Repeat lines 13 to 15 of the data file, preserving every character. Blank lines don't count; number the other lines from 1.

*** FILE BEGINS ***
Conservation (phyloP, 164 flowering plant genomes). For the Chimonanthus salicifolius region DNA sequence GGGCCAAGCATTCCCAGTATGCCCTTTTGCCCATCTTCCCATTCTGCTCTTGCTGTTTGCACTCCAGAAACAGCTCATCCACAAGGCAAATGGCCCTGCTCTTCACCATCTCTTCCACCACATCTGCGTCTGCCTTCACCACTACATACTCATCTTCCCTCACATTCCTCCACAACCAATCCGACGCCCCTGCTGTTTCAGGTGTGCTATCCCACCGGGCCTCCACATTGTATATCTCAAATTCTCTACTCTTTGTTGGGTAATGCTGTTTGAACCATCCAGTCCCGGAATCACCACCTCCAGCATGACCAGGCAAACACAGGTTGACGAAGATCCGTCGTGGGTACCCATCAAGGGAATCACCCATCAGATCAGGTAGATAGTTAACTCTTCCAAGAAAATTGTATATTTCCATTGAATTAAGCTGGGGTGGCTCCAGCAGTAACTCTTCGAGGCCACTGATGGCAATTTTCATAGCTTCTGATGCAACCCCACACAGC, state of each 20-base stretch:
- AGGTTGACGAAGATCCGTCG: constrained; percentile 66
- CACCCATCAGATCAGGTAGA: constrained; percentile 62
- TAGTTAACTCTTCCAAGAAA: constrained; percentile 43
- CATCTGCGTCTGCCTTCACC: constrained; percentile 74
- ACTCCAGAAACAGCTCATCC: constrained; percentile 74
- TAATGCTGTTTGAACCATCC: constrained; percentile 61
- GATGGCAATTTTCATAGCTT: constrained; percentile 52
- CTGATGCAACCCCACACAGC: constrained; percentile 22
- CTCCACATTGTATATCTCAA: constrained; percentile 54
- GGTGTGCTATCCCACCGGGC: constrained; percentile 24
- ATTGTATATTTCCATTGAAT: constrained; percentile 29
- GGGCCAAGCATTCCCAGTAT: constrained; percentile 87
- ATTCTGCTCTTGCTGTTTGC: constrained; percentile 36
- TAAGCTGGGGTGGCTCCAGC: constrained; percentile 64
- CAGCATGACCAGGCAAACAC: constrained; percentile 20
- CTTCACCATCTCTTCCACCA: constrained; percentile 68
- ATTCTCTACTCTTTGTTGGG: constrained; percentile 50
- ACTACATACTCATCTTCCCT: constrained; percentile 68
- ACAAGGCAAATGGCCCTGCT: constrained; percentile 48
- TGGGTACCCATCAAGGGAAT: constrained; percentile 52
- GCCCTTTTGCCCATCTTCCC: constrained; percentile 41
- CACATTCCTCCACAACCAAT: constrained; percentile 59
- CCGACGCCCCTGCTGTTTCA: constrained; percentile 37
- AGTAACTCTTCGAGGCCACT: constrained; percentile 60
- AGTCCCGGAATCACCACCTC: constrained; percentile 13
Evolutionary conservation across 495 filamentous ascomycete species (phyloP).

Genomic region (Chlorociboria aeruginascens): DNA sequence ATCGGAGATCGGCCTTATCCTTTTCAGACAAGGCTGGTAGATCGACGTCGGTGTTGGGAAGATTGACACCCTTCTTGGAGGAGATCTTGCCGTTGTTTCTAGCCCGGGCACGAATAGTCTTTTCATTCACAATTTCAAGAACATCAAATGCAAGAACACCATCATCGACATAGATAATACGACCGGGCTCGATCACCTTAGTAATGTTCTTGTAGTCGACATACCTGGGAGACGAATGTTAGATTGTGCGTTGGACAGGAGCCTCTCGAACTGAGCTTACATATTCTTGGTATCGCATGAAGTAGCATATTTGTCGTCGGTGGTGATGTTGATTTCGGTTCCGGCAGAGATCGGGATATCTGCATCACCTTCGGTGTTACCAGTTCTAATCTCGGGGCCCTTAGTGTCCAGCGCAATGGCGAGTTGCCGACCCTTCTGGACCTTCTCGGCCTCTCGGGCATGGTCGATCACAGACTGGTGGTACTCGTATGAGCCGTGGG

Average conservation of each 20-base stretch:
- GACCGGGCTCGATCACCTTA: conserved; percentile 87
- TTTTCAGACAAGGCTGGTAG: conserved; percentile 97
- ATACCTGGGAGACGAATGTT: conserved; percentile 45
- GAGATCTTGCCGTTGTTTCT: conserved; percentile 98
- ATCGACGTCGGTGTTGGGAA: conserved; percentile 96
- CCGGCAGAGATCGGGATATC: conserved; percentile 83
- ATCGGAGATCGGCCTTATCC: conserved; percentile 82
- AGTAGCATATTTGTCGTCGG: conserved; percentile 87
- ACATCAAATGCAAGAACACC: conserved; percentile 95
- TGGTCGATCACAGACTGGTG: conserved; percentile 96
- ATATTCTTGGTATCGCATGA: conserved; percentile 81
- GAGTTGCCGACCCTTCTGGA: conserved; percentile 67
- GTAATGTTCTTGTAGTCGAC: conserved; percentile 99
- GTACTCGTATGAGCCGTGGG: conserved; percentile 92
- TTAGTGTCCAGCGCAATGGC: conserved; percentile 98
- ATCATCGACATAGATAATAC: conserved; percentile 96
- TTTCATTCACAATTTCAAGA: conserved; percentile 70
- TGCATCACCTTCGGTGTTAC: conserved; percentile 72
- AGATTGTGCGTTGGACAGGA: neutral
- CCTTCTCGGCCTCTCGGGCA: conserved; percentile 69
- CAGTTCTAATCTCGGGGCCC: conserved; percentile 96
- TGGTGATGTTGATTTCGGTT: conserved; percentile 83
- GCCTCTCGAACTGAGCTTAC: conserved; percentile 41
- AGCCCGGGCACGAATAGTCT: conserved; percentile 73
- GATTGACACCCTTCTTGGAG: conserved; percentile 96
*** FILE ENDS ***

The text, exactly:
- GGGCCAAGCATTCCCAGTAT: constrained; percentile 87
- ATTCTGCTCTTGCTGTTTGC: constrained; percentile 36
- TAAGCTGGGGTGGCTCCAGC: constrained; percentile 64